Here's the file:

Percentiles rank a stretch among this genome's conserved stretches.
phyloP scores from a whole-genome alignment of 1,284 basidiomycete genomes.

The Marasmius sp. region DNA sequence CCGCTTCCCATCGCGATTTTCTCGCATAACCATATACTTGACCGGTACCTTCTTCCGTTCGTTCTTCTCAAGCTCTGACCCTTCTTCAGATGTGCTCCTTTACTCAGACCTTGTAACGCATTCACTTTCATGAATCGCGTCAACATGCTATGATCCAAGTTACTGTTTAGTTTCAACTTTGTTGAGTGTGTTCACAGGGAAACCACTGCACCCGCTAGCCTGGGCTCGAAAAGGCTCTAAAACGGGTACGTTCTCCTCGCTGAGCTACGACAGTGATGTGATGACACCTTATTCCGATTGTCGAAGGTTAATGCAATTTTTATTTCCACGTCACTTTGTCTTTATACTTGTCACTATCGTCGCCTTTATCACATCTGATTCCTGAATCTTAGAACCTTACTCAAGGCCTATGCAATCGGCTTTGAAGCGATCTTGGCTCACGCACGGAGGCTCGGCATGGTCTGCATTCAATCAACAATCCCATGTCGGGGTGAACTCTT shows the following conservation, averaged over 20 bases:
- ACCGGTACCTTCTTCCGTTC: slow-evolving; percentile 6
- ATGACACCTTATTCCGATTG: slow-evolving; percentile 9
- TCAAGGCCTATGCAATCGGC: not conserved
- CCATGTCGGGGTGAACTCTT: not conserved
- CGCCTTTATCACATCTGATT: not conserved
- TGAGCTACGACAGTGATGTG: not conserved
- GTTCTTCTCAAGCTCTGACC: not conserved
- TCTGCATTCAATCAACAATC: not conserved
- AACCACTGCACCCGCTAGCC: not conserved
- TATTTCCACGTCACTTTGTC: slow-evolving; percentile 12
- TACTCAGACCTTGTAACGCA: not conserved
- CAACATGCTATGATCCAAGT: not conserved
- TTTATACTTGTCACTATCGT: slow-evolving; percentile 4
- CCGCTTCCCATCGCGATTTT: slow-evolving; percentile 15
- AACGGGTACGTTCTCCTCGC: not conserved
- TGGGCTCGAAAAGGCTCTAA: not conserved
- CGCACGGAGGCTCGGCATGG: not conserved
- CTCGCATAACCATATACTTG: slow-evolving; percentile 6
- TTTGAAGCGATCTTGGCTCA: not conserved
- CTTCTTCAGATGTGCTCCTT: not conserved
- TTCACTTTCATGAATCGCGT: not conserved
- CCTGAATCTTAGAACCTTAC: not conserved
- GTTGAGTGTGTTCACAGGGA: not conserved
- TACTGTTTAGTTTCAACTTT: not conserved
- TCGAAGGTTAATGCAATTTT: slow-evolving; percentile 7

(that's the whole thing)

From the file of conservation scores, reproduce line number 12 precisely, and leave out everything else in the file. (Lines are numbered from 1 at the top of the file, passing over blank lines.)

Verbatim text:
- AACCACTGCACCCGCTAGCC: not conserved